Library of Congress - LC-USZ62-102739
Above and below are two views that show the extent of the change that occurred during development of the City Point facilities. Note the house on the bluff that is about the only thing that tells us that these are almost the same views. These pictures were taken from the area of the railroad wharf, looking west or upstream, This position is towards the left of the Merrick map, looking along the river toward the center of the map.
National Archives - 525096
I love the steam engines seen in this photograph. Steam engines were used to pump water from the river to the water towers near the engine house, and also at the main army hospital in order to provide running water for sick and wounded soldiers. I believe that they were also used to saw lumber to size in the lumber yard. Other photographs show steam driven pile drivers that were used in construction of the port.
National Archives - 524482
Above is a view that closely corresponds to the Merrick maps. Note the tracks(on left) and warehouse (middle left). There is a end of year (FY1865) report by D.C. McCallum, Superintendent of Military Railroad in Virgina in the Official Records. That report gives an indication when this warehouse was put up.
"Not much of note in railroad affairs
occurred from February 28 to April
3. The construction department was kept busy making additional
improvements wherever needed, and building a wharf at City Point,
the gap between the quartermaster's and railroad wharves."
Library of Congress - LC-DIG-ppmsca-08248
This very similar view of the rail yard and the warehouses shows less trackage and fewer structures than found on the Merrick maps. This particular photograph was taken by A.J. Russel, army photographer. The extra tracks and warehouse pointed out in the previous picture are not present. However the building on the far right, is no longer present in the later view and either burned or was torn down. It would be nice to find a way to date this particular view.
I'm hoping to date my model railroad during the time of a significant troop movement. Right now, I'm trying to determine the extent of construction done before the return of the 6th corps from the Shenandoah Vally at the beginning of December 1864. The engine house and turntable was put in October. Seems like other structures were done right about this time frame. The following statement is taken from McCallum's end of year report.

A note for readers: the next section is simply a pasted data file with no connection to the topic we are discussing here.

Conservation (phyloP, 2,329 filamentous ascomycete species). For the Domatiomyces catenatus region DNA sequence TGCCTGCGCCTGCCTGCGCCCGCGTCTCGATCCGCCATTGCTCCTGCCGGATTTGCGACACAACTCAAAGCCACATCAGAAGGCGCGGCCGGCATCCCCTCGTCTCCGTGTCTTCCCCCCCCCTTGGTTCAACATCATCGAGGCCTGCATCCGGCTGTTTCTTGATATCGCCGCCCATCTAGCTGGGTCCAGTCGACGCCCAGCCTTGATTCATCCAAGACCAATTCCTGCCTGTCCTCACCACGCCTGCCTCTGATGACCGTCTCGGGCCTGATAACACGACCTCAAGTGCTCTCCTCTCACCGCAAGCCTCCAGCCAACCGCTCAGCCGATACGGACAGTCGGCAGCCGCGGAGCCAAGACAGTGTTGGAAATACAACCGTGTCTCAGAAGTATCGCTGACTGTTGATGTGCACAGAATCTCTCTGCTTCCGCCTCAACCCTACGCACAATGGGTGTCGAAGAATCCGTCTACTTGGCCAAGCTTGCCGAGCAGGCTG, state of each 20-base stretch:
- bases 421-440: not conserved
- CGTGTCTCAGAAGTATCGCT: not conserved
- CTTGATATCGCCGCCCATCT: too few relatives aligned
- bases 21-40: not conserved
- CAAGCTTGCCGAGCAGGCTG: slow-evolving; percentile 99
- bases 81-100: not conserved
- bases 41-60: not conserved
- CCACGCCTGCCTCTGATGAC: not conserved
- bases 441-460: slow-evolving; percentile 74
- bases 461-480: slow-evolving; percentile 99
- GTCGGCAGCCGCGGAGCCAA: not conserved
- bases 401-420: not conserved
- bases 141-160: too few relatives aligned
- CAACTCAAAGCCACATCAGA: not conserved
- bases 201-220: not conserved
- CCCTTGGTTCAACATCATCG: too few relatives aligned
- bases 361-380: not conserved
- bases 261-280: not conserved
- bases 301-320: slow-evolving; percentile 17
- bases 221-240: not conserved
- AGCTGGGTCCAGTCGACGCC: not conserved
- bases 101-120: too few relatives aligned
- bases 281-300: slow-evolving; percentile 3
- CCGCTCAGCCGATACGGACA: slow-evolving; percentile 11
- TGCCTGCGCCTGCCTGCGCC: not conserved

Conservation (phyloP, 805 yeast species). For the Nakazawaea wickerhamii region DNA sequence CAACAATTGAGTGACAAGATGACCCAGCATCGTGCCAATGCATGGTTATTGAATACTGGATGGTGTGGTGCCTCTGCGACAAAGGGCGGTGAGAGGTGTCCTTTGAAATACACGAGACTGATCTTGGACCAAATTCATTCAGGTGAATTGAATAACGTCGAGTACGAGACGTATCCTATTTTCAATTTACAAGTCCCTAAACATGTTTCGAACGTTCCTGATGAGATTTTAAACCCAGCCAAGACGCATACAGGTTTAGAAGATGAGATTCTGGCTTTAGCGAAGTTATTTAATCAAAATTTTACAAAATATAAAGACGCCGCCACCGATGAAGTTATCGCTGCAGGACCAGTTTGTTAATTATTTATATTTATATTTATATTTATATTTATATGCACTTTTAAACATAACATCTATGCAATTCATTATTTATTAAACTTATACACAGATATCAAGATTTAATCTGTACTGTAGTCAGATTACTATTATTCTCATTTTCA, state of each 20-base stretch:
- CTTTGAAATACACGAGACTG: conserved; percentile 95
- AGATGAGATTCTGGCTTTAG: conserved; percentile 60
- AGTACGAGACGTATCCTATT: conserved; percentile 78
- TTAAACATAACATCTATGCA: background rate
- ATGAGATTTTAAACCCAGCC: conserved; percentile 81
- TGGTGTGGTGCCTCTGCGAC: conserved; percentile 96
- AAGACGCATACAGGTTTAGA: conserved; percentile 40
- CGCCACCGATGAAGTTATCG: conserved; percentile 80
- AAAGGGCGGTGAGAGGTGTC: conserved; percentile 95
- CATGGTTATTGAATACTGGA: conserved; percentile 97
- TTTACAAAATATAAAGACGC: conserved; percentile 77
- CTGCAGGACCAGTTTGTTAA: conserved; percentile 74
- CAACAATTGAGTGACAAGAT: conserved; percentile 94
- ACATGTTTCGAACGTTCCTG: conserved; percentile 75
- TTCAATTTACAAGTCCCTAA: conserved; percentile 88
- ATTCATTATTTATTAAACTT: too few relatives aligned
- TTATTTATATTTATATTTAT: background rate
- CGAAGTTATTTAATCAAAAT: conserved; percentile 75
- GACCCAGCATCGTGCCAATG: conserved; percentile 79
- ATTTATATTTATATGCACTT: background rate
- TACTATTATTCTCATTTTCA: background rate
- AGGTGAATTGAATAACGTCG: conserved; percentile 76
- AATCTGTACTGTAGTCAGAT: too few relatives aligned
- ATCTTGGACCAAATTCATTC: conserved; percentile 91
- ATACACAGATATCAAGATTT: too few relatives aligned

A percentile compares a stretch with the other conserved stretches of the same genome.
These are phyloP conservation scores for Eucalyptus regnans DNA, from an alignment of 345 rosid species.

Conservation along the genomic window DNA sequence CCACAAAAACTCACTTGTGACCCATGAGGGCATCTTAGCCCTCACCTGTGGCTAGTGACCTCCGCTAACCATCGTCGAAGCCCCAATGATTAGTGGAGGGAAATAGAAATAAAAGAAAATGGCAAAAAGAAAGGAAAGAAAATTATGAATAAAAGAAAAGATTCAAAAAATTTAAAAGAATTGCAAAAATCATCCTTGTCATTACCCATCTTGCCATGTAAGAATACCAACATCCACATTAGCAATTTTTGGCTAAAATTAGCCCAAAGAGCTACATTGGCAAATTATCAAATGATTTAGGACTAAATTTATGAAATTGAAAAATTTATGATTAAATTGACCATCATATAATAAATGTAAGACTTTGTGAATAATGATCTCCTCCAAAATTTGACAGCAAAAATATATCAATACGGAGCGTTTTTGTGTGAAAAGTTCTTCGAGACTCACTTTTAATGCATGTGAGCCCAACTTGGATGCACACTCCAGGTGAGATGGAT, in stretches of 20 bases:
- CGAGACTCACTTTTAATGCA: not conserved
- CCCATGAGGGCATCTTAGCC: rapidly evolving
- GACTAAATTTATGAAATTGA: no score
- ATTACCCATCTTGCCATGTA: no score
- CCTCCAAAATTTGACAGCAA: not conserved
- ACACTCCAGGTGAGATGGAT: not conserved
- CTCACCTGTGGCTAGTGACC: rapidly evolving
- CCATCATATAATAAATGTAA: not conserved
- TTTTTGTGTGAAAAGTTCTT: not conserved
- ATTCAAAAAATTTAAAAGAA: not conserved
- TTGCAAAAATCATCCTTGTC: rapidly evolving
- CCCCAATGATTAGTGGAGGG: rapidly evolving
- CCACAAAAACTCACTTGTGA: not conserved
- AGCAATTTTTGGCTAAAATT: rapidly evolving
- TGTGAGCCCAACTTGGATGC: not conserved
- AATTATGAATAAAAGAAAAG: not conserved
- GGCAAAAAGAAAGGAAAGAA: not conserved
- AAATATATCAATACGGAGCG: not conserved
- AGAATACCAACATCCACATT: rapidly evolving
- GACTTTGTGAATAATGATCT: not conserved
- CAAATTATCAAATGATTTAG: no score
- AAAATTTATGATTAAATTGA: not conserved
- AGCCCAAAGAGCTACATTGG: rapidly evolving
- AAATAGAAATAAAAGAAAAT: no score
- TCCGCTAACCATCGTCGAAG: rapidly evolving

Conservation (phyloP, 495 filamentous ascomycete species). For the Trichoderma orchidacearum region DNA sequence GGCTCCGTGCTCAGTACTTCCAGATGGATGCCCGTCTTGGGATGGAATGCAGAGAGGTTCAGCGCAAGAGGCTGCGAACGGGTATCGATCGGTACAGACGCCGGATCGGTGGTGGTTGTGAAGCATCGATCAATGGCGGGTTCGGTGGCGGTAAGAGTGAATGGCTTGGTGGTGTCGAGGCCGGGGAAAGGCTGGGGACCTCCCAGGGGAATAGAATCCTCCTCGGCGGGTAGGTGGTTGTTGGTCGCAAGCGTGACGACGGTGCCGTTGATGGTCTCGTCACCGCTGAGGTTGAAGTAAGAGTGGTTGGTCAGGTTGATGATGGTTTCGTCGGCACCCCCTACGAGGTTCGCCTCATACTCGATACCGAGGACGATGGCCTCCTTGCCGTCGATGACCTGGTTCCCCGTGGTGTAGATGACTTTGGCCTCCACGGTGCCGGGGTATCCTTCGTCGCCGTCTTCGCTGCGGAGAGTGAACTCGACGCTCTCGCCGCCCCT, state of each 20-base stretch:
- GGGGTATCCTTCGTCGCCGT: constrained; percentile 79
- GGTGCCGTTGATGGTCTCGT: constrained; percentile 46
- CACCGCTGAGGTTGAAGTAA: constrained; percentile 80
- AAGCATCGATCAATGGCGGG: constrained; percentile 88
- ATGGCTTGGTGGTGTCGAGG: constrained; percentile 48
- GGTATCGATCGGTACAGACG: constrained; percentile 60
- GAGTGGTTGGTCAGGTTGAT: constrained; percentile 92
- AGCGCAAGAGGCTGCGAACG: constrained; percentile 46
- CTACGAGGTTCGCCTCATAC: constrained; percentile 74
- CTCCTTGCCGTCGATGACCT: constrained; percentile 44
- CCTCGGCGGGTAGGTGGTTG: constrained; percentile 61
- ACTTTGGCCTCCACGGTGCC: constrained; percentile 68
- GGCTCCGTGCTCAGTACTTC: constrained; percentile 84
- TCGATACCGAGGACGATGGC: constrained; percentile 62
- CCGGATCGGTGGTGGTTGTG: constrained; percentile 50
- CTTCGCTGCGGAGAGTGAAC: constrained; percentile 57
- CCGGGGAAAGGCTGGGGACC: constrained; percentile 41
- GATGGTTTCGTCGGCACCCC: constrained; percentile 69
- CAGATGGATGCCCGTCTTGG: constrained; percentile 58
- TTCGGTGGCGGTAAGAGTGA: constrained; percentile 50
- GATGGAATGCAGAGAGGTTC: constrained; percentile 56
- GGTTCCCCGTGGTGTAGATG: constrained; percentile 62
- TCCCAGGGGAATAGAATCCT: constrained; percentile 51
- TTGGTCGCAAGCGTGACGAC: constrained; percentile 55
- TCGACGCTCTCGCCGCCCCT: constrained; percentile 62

"From November 10 to December 19 the construction force were busily engaged in constructing hospital buildings, repairing wharves, laying additional side tracks, and building quarters for the Quartermaster's Department and railroad employees. A large clothing warehouse and extensive commissary buildings were then built; also distribution barracks for the accommodation of the troops passing through City Point. The coal wharf at City Point and a large wharf at Bermuda Hundred were also completed."
I don't know of any other major troop
after the return of the sixth corp and prior to Grant's
early April. The movement of the 24th
corps to Fortress Monroe (and eventually Fort Fisher) in early
1865, was through Bermuda Hundred landing, not City Point.
I used this end on picture of the engine house at City Point to
calculate some major dimensions.
Crop of high resolution image loaded from Library
of Congress (LC-DIG-ppmsca-08267)
This can be done, because we know the track gauge is 4' 8.5" or
4.7'. By measuring the track and doing some simple
calculations, we can get pretty good estimates of the end
dimensions of the engine house. The calculations
should all be considered approximate, but they make a good
starting point for modelling. It seems the the camera was
positioned pretty evenly with the bluff in the background, so we
can also get some estimate of the height of the bluff, though
somewhat less accurately.
|Size of large storehouse complex||1000 feet long by 50 feet wide|
|Length of wharf||greater than 1/2 mile|
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